Dogs and cats having been in contact with one of the three dogs have been euthanized or placed under observation. To date, seven dogs and a cat were euthanized and all tested negative for rabies. Owners of dogs and cats in the three districts have been recommended to keep their cats indoors, put their dogs on leashes and have their pets legally identified. The veterinary services are maintaining a high level of vigilance.
The French hospital emergency medical services and general practitioners were informed, via email, of the event and of the need for anti-rabies prophylaxis for patients with any potentially contaminating contact with one of the three dogs or any other unknown dog or cat, especially in the three districts involved. All rabies clinics were informed by the National Reference Centre for Rabies. Moreover, pediatricians, intensive care physicians, neurologists and infectious disease experts have all been informed by email in order to strengthen awareness and increase the likelihood of early diagnosis in the event of a human case. To date, no suspect human cases have been reported.
The last case of indigenous human rabies transmitted by a carnivore in France occurred in 1924. Human cases of imported rabies are rare, with only 20 cases identified in France between 1970 and 2008 (90% of them from Africa). Since 2000, nine imported cases have been reported in Western Europe . Two of them contracted their infection in Morocco [2,3]. In France, rabies was endemic in foxes, especially along the German border in eastern France, until the 1990s . In 2001, after 30 years of extensive control measures, including oral vaccination of foxes, and in the absence of cases of rabies identified in terrestrial carnivores since 1998, the World Organisation for Animal Health declared France free of rabies in terrestrial animals. Surveillance of rabies in carnivores has been maintained in order to detect any re-introduction of the virus.
This event is not the first illegal introduction of a carnivore from a rabies-endemic country into France [5,6]. In 2004, three cases of canine rabies were diagnosed. All three dogs were illegally imported from Morocco and reached France after having been transported through Spain by car. No secondary transmission to humans or carnivores occurred during those events. The sanitary regulations regarding rabies vaccination status of all carnivores entering the European Union are essential for rabies control, and must be strictly applied in European areas that have been declared rabies-free. This applies to France in particular, as the illegal pet importation route from Morocco through Spain to France has previously been reported.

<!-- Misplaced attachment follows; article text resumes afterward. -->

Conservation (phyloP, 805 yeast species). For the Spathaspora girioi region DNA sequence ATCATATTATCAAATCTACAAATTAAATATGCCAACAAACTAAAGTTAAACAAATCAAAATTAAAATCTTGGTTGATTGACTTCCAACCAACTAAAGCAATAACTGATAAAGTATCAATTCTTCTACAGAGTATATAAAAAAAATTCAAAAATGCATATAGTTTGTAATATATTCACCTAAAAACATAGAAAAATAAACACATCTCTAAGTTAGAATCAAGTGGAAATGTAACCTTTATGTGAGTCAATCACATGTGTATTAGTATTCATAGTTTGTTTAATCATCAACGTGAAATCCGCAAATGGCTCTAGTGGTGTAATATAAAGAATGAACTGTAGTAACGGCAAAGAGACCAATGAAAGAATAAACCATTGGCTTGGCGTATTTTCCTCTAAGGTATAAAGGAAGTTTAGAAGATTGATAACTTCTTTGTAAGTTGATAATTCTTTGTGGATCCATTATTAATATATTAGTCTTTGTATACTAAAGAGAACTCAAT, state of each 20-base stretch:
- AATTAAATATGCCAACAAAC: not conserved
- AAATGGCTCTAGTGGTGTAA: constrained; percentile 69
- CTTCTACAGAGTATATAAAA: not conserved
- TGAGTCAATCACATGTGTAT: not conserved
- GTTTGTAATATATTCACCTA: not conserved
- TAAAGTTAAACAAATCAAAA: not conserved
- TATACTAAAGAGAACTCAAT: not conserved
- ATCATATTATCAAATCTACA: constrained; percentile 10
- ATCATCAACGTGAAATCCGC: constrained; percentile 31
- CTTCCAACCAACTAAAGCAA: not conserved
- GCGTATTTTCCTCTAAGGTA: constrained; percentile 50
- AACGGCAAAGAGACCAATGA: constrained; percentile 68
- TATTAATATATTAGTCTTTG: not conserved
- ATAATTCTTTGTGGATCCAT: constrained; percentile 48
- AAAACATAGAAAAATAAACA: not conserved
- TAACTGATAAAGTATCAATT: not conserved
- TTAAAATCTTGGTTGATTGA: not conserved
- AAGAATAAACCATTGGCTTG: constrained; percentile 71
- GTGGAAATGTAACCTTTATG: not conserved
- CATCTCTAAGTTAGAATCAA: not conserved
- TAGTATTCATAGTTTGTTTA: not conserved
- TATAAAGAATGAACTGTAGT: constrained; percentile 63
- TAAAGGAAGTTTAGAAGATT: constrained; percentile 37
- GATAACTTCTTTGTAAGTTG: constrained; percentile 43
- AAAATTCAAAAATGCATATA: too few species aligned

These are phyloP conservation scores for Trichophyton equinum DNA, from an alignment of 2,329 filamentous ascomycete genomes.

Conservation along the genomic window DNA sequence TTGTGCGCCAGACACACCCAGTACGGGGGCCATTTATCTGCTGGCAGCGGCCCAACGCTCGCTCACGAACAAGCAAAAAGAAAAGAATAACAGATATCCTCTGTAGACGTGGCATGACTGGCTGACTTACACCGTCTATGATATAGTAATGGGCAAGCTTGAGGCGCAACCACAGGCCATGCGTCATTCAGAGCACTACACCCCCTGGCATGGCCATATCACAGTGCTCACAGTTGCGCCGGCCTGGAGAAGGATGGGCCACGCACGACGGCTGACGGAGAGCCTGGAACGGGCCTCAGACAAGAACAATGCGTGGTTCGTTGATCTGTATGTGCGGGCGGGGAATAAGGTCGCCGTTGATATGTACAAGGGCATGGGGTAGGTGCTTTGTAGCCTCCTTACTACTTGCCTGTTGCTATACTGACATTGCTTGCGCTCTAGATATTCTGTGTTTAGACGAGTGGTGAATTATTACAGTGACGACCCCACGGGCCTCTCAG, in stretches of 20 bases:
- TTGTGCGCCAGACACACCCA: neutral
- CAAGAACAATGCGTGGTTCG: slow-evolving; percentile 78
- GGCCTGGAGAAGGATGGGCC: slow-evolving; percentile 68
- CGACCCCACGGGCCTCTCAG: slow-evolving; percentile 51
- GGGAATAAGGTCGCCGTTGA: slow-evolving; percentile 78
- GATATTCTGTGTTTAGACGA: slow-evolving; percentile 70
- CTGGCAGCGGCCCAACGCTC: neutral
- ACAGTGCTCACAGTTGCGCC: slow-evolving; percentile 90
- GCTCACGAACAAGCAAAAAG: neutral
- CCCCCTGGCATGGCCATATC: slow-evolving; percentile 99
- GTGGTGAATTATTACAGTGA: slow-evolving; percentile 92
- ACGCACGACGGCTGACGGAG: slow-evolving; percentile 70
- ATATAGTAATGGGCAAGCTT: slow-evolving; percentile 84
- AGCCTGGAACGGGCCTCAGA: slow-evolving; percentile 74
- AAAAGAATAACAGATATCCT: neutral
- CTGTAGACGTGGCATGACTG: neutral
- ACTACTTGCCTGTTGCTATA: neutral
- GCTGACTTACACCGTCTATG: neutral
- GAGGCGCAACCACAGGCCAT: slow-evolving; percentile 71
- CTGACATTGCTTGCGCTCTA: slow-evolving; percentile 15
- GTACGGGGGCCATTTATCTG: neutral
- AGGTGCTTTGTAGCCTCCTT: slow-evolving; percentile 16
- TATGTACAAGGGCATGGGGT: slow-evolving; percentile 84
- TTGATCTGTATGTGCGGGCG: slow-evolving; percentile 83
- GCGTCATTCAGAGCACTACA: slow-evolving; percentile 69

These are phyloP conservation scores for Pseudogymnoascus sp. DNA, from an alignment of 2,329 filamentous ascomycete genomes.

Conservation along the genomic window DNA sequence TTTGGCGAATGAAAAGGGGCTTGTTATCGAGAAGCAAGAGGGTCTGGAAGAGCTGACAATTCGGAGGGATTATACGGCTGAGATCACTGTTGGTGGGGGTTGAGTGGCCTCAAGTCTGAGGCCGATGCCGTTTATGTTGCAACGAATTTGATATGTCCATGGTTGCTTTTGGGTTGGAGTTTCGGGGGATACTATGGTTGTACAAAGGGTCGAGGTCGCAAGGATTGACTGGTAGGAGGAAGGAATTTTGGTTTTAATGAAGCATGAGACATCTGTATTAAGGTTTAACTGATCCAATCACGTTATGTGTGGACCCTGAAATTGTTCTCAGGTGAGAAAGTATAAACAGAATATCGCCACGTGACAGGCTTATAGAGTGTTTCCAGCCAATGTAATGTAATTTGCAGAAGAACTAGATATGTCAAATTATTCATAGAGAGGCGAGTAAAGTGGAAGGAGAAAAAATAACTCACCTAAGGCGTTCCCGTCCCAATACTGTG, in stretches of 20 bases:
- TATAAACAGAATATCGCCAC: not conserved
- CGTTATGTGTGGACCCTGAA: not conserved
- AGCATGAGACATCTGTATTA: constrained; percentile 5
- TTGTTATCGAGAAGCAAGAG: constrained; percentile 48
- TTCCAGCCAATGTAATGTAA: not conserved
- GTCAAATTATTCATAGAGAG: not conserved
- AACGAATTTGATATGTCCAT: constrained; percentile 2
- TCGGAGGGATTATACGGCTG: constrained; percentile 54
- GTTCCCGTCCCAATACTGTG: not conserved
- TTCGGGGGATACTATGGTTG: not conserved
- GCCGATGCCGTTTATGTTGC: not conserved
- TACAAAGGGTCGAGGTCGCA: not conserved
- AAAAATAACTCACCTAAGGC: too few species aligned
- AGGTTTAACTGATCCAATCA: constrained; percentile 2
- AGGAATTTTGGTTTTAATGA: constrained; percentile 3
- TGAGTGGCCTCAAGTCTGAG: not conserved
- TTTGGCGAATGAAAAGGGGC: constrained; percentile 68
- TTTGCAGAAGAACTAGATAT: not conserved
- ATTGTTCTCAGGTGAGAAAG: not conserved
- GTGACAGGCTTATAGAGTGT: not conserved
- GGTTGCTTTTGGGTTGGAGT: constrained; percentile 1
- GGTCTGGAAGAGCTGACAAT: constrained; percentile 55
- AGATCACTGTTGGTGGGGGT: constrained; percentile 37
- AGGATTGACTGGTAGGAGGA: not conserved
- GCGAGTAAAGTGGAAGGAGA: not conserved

For further information, please contact Alexandra Mailles at the Institut de Veille Sanitaire (email@example.com) or the National Reference Centre for rabies at the Institut Pasteur (firstname.lastname@example.org).
*The French investigation team: Gérard Allibert, Direction départementale des services vétérinaires (DDSV) de Seine-et-Marne; Philippe Barret, DDSV Hautes-Pyrénées; Martine Bernardi, DDSV du Calvados; Pascal Birba, DDSV Hautes-Pyrénées; Laurine Bouteiller, Direction générale de l’alimentation (DGAl); Hervé Bourhy, Centre nationale de référence (CNR) de la rage; Pascal Capdepon, Direction département des affaires sanitaires et sociales (DDASS) des Hautes-Pyrénées; Jacques Chemardin, Direction générale de la santé (DGS); Laurent Dacheux, CNR de la rage; Olivier Debaere, DGAl; Catherine Delattre, DDASS du Calvados; Henriette De Valk, Institut de veille sanitaire (InVS); Véronique Dubois, DDSV Hautes-Pyrénées; Raphael Fayaz, DDSV du Calvados; Catherine Famose, DDSV du Gers; Maryvonne Goudal, CNR de la rage et centre anti-rabique (CAR) de Paris; Madeleine Lesage, DGS; Colette Luent, DDSV Hautes-Pyrénées; Norbert Lucas, DDSV du Calvados; Alexandra Mailles, InVS; Elodie Marti, DDSV du Gers; Marie-Claire Paty, DGS; Gilles Portejoie, DDSV de Seine-et-Marne; Sylvain Posière, DDSV Seine-et-Marne; Christine Saura, InVS; Laurent Stein, DDASS du Gers; Véronique Vaillant, InVS; Renaud Verdon, CAR du centre hospitalier universitaire de Caen (Calvados); Marie-Claude Zaslavsky, DDASS de Seine-et-Marne; Pascaline Zeller, DDSV Hautes-Pyrénées.